Neuroscience and Rural Leadership

Published – 28 February 2022 By Cynthia Mahoney, Gavin Beever

What are the behaviours you admire in your rural leaders and that you want to see more of? What behaviours don’t you like seeing and think need to be eliminated from the tool kits of rural leaders?

These are the questions that leadership facilitator, coach and author Cynthia Mahoney put out to her network as part of her research for her book, “Cultivate: how neuroscience and well-being support rural leaders to thrive”.

Cynthia proposes that in upskilling rural leaders in the basics of neuroscience (the study of how our brains react in certain conditions) and positive psychology, it helps get the best out of people and creates environments where people can flourish.

“As a leader, having a basic understanding of how to create brain-friendly environments where people can thrive, is the latest leadership power skill.” – Cynthia Mahoney

Behaviours that respondents wanted to see more of from rural leaders included that they are:

  • authentic, accountable, generous, courageous, welcome of diversity
  • they don’t need to be perfect or right
  • accept feedback gracefully, look for solutions, collaborate, trust their team, value well-being
  • allow people to make mistakes, open to change, walk the walk and talk the talk
  • build people up, include and encourage others, are humble, and open doors for others.
Understanding neuroscience and the principles of positive phycology and well-being, supports rural leaders to thrive

The behaviours that people didn’t want to see or experience were leaders who:

  • evaded responsibility and accountability, big egos, an attitude of ‘my way or the highway’
  • blaming, shaming and punishing others
  • not supportive of flexible work or work life balance
  • tolerant of burnout cultures, dominating, need to be right
  • undermine others, self-interested, sometimes they’re sexist and/or racist
  • they say all the right things, but they don’t do them
  • undermine the confidence of others
  • are combative, create cultures of secrecy, and are not open.

Interestingly the behaviours that people wanted to see more of, which Cynthia has called ‘Cultivating leadership behaviours’, closely mirrors those that the latest neuroscience says put our brains in a state where we can perform at our best. In this brain-friendly state the lens through which we view and experience the world is open wide, we are creative, innovative, connect with others, we can reason, problem-solve, persevere, and think clearly.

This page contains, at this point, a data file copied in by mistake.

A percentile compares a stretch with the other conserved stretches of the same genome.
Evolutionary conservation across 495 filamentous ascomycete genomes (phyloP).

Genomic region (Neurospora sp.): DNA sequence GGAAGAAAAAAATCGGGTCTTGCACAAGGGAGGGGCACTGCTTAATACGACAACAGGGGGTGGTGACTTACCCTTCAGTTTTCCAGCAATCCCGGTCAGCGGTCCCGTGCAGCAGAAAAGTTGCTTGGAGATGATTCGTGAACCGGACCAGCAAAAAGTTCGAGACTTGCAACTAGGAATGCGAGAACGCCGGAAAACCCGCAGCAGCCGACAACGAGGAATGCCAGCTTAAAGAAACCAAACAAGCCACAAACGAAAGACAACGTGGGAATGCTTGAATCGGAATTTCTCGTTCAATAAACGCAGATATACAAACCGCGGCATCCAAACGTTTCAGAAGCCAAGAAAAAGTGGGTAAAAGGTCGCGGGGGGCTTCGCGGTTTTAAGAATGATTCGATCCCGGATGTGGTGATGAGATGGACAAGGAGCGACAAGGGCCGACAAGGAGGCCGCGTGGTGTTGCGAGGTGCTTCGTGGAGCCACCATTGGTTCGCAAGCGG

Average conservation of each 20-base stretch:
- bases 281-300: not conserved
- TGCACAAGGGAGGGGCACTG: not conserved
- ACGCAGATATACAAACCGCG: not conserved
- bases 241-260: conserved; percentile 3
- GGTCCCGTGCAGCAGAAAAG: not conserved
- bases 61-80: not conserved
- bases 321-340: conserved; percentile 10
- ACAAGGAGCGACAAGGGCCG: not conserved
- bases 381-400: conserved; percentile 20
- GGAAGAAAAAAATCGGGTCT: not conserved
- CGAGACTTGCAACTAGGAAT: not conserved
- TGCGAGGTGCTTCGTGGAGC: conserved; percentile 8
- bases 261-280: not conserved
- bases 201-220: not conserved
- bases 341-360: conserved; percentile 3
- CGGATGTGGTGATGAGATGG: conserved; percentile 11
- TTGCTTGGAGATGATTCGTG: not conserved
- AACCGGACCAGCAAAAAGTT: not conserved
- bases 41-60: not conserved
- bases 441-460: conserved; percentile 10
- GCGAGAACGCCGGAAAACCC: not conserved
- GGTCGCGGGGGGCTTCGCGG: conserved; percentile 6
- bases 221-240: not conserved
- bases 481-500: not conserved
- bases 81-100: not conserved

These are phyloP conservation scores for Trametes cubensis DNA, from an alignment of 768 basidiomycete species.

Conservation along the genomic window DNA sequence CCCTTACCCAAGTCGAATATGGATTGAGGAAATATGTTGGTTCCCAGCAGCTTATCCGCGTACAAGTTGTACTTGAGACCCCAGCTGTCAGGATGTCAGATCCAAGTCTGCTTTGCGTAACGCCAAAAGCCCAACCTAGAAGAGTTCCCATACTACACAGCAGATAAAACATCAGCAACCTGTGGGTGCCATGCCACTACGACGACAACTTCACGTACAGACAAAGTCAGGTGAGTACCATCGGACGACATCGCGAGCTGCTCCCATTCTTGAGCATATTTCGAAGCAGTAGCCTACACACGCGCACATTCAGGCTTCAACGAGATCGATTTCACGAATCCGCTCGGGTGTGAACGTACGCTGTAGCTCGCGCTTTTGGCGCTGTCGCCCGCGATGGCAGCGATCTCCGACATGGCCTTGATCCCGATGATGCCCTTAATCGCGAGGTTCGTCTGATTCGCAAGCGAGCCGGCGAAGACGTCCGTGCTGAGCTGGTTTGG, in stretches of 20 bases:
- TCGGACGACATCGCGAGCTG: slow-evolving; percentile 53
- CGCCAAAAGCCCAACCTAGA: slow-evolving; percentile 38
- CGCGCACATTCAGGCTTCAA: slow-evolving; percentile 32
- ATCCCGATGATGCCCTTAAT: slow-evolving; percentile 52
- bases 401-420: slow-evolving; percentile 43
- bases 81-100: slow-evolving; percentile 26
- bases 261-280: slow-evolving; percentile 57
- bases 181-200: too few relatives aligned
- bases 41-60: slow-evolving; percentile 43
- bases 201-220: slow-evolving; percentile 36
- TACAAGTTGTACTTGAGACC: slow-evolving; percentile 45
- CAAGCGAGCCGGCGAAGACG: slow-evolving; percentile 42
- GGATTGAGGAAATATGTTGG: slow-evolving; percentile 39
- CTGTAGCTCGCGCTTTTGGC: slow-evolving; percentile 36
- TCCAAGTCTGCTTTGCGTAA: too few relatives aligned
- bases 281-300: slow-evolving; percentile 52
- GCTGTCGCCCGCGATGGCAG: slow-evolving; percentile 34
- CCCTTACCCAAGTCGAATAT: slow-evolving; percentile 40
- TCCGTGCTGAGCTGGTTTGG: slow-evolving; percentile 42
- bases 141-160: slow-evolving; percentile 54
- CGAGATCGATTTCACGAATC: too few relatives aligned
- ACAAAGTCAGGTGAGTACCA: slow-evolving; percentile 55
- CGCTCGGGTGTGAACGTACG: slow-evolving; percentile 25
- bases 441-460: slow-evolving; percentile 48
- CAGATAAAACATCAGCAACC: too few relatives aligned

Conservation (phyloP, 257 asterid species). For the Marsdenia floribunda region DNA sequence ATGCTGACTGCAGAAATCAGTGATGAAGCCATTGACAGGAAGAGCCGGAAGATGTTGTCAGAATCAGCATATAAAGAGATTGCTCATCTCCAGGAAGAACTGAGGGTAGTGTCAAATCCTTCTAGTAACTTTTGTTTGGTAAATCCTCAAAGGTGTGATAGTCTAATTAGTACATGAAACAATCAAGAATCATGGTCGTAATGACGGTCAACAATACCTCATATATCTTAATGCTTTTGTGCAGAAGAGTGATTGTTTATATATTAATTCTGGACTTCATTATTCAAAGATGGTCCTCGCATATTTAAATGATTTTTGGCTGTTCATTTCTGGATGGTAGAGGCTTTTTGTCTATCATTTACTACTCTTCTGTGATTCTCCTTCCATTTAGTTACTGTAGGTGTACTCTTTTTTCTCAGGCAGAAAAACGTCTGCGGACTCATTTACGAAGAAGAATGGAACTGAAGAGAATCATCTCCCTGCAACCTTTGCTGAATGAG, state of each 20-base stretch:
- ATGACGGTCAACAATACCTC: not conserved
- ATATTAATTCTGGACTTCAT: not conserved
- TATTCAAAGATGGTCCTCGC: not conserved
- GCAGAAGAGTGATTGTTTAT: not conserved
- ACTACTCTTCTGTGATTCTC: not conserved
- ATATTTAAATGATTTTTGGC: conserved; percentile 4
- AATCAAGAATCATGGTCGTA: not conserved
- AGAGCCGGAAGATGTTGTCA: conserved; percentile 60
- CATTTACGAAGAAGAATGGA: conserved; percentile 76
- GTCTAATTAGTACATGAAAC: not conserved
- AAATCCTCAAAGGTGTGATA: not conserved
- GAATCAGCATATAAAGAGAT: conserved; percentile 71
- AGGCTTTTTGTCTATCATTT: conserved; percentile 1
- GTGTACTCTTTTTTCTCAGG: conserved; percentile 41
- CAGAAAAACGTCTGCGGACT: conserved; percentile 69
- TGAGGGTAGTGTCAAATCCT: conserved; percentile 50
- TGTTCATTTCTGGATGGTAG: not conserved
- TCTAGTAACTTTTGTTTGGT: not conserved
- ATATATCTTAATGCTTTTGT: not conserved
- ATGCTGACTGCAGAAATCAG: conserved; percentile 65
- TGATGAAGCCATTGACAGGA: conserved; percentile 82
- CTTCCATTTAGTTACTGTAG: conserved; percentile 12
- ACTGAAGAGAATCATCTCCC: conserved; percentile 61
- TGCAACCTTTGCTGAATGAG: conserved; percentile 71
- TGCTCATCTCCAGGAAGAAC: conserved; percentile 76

The behaviours people wanted their rural leaders to eliminate are behaviours that the neuroscience says put our brain in threat or survival mode (“fight, flight, freeze or appease”) where we are unable to perform at our best. If you’re a leader looking for results, quality, efficiency, effectiveness, innovation, and outcomes, then leading with such behaviours will actually undermine what you’re trying to achieve.

When we feel unsafe, our brains are flooded with the stress hormone cortisol and parts of our brain shut down. Our lens to the world narrows, we only think of our survival, we can’t listen to or connect with others, we can’t retain new, or call up old information.

The latest scientific research has found that happier people are higher-performing, so as a modern leader it is imperative to add a basic understanding of how our brains work to your leadership tool kit, so you know which behaviours to avoid and which to do more of.

The Research shows:  Happier people are higher performing

Cynthia proposes the three essential elements for leaders to focus on to increase their effectiveness are:

  • Being able to cultivate yourself

  • How to be a leader who cultivates others

  • How to influence and create cultivated cultures rather than cultures of burnout.

For more information

‘Cultivate: how neuroscience and well-being support rural leaders to thrive’